OPW shoud be ashamed at their treatment of Kilkenny Castle visionaries - McGuinness

OPW shoud be ashamed at their treatment of Kilkenny Castle visionaries - McGuinness

Sean Keane

The failure of the Office of Public Works (OPW) to recognise the invaluable contribution made by the Kilkenny Castle restoration committee has been labelled an absolute disgrace by the son of one of those who were responsible for bringing the then decaying, castle into public ownership.

Deputy John McGuinness said the people who run Kilkenny Castle and their masters in Dublin should be ashamed of themselves for not marking the 5oth anniversary of the handing over of the castle.

“We need a permanent record of those people and that time that changed Kilkenny forever,” Deputy McGuinness said.

The late Mick McGuinness, the Fianna Fail TD's father, was the secretary of the committee which was led by the late Jim Gibbons TD - the driving force behind the State's decision to take over the running of what is the Jewel in the crown of Kilkenny tourism.

As former castle employee, Frank Kavanagh said: “Kilkenny city would be only a backwater if the castle had been left to rot and become derelict.”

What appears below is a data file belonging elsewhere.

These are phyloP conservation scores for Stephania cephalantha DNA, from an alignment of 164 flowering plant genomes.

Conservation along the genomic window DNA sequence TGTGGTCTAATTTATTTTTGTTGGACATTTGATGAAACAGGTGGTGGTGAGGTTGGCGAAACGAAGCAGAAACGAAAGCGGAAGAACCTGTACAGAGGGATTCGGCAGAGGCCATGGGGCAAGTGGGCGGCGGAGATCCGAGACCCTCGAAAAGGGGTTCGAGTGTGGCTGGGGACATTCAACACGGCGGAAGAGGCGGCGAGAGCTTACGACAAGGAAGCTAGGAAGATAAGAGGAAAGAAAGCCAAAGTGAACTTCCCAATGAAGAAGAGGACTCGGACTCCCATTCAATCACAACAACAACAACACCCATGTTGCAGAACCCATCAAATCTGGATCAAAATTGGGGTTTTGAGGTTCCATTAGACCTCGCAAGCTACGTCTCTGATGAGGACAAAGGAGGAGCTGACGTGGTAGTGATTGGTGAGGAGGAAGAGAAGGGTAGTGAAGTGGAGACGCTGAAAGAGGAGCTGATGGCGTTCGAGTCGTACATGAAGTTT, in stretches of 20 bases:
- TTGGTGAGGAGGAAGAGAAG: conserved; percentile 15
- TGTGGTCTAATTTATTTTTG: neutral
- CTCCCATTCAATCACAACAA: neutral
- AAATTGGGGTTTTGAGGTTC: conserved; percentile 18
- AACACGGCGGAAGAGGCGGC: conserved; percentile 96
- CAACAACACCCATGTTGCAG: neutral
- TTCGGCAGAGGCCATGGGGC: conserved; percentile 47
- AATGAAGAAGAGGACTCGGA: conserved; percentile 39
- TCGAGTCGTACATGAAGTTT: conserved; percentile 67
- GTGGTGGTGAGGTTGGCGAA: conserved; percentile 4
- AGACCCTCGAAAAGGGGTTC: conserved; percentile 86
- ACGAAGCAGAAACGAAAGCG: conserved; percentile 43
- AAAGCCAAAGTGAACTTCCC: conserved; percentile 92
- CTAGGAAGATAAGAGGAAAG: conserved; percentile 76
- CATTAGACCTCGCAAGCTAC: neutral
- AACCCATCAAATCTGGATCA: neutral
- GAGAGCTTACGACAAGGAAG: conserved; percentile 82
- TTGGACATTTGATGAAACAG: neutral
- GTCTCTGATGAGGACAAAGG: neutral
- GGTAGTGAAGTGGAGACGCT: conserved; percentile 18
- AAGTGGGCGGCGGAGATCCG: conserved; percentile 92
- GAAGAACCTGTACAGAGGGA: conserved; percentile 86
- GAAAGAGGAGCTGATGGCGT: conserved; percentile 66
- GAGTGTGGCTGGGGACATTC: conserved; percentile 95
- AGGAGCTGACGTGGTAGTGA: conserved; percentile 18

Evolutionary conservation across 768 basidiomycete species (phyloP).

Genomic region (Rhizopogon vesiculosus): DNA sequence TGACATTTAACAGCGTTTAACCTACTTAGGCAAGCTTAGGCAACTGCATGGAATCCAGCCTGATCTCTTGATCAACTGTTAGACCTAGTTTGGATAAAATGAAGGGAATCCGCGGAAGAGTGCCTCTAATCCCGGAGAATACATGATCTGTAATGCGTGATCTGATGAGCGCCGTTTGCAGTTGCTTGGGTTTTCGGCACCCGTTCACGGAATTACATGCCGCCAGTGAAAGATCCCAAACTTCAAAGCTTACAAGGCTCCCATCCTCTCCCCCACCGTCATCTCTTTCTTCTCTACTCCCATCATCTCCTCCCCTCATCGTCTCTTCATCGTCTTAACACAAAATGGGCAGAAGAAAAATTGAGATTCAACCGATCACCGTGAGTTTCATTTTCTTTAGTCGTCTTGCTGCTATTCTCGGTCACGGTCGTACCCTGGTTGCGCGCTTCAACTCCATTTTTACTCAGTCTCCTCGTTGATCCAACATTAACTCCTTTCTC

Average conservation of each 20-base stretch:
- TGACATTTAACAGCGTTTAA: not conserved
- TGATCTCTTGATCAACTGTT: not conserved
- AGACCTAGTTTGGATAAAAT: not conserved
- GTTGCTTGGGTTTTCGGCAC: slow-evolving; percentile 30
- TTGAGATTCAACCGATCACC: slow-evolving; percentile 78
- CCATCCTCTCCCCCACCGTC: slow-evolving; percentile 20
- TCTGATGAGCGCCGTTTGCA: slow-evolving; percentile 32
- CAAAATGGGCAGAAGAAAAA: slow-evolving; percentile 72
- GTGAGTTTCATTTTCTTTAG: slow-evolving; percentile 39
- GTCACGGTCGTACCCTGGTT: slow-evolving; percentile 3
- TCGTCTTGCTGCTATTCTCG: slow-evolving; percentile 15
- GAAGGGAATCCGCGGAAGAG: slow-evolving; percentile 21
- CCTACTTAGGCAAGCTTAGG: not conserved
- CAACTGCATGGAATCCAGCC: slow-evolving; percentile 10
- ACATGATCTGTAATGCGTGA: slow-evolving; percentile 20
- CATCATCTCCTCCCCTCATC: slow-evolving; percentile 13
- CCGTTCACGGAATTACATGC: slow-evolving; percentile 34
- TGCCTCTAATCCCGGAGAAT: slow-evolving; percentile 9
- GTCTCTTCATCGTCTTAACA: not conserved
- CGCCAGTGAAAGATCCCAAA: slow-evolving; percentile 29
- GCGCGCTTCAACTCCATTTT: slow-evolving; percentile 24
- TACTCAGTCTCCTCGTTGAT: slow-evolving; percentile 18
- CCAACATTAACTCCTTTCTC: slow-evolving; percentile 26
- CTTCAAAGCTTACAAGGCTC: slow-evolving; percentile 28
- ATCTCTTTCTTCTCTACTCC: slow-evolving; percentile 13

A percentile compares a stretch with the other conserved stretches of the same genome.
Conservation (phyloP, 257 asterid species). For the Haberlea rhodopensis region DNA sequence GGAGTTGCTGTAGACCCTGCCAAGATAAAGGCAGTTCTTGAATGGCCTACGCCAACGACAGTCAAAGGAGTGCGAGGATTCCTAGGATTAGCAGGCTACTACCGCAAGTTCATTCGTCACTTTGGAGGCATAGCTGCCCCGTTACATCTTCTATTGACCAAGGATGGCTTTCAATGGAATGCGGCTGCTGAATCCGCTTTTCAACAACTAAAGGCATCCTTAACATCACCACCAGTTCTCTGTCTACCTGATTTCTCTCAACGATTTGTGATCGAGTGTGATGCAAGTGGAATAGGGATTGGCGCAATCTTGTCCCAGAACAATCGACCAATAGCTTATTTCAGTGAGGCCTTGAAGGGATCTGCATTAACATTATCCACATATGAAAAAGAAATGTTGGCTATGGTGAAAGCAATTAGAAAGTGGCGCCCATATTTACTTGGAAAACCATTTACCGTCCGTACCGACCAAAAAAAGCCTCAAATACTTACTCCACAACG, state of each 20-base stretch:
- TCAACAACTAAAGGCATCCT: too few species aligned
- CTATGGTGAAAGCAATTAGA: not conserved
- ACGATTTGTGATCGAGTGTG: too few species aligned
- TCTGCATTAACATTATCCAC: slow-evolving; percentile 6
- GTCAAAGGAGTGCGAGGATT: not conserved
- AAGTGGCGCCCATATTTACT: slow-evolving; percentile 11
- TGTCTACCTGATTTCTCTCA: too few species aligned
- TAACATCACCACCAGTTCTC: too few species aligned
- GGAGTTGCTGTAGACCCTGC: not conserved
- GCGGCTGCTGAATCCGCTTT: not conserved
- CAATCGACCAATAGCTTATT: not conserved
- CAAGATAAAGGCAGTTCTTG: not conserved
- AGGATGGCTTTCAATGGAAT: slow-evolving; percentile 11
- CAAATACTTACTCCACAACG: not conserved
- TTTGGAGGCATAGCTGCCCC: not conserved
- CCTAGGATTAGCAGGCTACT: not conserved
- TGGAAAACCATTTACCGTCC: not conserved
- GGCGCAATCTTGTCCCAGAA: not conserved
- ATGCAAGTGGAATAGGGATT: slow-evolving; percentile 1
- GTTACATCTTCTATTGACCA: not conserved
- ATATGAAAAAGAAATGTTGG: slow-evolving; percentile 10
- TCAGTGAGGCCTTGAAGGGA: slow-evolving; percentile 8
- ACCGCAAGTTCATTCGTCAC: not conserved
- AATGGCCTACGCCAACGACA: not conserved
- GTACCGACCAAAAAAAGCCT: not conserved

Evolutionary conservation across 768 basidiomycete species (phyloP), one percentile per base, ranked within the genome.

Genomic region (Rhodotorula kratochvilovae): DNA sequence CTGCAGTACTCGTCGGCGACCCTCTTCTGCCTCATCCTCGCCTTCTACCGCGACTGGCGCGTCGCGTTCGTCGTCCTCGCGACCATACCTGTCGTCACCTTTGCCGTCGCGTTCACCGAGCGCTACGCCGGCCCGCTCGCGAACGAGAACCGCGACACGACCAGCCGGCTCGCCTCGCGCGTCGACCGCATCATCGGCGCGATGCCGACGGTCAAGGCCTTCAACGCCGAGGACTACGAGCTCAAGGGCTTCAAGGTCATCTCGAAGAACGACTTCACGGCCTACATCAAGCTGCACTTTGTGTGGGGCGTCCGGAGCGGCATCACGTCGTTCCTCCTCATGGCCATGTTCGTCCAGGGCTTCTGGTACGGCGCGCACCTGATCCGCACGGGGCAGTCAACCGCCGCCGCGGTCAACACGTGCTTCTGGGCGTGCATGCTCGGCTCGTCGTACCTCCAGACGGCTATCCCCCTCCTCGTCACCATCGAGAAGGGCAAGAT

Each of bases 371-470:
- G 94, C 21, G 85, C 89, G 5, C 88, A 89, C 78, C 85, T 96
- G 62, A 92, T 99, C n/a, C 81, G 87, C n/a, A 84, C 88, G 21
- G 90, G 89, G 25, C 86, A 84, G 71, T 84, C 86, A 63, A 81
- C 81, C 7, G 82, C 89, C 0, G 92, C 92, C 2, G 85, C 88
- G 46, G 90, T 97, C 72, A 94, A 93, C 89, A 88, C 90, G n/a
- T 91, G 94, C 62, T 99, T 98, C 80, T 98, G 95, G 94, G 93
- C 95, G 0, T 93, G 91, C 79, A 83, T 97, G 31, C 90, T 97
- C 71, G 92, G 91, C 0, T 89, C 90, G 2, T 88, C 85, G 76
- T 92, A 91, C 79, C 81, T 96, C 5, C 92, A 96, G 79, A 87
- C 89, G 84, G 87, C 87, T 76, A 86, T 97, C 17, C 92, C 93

Deputy McGuinness said that he has made contact with the minister in charge of the OPW and told him of his upset at the failure of the OPW to address the matter.

“There is no way of dressing this up, this is a total and utter slap in the face to the memory of those people and their families,” he said.

He noted that only one of that 1967 committee was still alive, retired president of the Irish district court, Peter Smithwick.

“Surely we should do something before it's too late,” he added.

He would like a permanent reminder of their great work in the form of a free standing monument with a plaque providing details of what they achieved.

Deputy McGuinness is suspicious that the OPW is waiting until 2019 to do anything about the take over of the castle by the State because that will mark 50 years since they took it over from the voluntary committee which couldn't come up with the huge sums needed to restore the castle'

Photo: Judge Peter Smithwick